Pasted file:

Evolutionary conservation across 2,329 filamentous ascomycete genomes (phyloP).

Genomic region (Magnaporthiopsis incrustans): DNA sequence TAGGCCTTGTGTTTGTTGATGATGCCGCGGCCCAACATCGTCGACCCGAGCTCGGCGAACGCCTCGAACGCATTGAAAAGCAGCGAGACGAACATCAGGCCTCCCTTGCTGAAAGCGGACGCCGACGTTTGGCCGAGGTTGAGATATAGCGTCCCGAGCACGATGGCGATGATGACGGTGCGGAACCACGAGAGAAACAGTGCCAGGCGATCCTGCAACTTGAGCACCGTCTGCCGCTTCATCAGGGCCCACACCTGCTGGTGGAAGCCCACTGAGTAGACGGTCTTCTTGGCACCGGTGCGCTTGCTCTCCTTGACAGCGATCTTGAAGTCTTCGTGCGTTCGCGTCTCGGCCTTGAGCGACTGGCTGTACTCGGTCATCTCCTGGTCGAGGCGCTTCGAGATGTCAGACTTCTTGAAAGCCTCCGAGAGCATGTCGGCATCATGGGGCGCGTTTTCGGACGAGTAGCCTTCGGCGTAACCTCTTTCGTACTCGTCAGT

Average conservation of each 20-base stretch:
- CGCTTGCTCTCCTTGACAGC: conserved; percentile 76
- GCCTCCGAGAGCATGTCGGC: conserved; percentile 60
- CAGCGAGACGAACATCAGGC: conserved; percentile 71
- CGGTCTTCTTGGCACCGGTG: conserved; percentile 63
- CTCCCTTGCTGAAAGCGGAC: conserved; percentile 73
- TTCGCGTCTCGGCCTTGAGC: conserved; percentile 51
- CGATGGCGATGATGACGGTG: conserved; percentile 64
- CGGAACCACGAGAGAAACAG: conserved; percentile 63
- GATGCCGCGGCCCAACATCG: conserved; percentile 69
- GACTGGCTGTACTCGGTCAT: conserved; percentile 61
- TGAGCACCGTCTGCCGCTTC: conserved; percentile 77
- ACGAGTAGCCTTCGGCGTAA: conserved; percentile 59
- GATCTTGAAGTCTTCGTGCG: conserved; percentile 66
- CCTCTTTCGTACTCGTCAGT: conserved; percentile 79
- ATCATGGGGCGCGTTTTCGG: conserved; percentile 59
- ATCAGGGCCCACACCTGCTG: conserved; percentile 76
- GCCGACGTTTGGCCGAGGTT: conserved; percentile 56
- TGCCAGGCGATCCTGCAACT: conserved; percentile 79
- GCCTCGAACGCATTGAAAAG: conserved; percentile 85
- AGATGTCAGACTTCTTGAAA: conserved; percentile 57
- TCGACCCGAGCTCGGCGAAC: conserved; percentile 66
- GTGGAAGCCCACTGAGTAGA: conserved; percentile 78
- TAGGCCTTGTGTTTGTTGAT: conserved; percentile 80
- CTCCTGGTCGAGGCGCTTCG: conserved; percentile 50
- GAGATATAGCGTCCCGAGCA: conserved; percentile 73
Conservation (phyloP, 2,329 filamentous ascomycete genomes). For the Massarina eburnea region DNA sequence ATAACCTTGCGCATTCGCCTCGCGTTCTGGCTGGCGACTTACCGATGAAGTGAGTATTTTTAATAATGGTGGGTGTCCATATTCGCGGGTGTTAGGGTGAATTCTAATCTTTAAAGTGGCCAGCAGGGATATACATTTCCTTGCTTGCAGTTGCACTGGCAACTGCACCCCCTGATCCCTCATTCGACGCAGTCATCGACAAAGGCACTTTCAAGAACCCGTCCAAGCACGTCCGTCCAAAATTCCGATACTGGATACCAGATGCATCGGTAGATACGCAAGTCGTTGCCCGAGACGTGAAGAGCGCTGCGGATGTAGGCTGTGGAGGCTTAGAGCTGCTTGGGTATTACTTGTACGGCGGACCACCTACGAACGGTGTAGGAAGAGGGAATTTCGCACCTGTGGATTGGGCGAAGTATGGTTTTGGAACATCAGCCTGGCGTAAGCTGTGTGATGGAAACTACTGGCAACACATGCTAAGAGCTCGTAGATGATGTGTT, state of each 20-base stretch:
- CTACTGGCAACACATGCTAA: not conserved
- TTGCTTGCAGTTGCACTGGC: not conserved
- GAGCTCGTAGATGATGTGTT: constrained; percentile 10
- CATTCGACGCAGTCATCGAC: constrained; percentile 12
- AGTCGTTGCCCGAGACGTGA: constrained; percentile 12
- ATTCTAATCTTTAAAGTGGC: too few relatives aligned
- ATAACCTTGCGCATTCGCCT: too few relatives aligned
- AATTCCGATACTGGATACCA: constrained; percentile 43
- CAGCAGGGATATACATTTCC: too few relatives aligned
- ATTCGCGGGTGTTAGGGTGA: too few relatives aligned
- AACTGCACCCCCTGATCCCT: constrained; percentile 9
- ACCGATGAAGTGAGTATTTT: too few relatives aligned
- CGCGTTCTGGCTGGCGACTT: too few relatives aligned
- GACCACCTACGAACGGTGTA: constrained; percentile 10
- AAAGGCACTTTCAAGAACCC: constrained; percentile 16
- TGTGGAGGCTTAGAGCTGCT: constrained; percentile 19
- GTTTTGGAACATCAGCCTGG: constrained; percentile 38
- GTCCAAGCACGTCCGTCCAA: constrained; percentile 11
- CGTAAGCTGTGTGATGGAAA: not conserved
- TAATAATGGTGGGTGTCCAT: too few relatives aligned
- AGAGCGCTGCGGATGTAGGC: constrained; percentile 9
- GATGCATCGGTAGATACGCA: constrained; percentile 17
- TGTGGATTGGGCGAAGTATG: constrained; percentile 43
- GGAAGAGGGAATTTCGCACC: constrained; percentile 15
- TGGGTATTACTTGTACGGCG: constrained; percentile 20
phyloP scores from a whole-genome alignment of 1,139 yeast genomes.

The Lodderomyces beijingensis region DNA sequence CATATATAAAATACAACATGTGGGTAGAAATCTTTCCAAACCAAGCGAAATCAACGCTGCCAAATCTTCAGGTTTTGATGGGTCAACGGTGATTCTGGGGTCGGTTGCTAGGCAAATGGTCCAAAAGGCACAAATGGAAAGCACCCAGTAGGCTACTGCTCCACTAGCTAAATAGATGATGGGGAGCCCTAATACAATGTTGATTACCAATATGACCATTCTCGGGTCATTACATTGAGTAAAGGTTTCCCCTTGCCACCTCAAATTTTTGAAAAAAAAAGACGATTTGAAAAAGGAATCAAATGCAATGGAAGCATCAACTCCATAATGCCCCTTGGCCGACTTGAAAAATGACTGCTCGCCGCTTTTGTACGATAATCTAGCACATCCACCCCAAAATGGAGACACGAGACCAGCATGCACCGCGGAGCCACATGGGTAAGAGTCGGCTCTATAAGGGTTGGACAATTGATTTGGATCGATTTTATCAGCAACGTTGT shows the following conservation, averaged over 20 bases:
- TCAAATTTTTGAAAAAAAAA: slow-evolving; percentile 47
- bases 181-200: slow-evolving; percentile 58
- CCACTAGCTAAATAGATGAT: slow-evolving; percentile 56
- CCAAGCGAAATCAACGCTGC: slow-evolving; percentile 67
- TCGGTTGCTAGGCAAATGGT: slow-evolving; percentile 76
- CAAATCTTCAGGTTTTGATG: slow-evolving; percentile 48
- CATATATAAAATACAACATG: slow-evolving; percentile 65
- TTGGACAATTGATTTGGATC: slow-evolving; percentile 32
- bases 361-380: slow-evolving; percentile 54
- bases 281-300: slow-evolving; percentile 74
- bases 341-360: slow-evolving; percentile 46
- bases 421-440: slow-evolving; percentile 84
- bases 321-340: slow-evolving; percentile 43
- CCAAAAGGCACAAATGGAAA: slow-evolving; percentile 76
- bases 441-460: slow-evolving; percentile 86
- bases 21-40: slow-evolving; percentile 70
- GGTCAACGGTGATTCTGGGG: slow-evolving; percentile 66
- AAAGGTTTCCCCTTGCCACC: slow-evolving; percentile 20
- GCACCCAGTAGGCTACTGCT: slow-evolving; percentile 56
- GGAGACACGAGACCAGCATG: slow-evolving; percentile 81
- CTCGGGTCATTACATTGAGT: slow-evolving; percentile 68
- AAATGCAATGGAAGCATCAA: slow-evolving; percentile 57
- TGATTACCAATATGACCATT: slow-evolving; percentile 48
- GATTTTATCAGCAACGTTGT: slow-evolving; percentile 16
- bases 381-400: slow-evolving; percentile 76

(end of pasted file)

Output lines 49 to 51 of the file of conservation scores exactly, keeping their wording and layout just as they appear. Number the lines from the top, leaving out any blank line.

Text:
- TAATAATGGTGGGTGTCCAT: too few relatives aligned
- AGAGCGCTGCGGATGTAGGC: constrained; percentile 9
- GATGCATCGGTAGATACGCA: constrained; percentile 17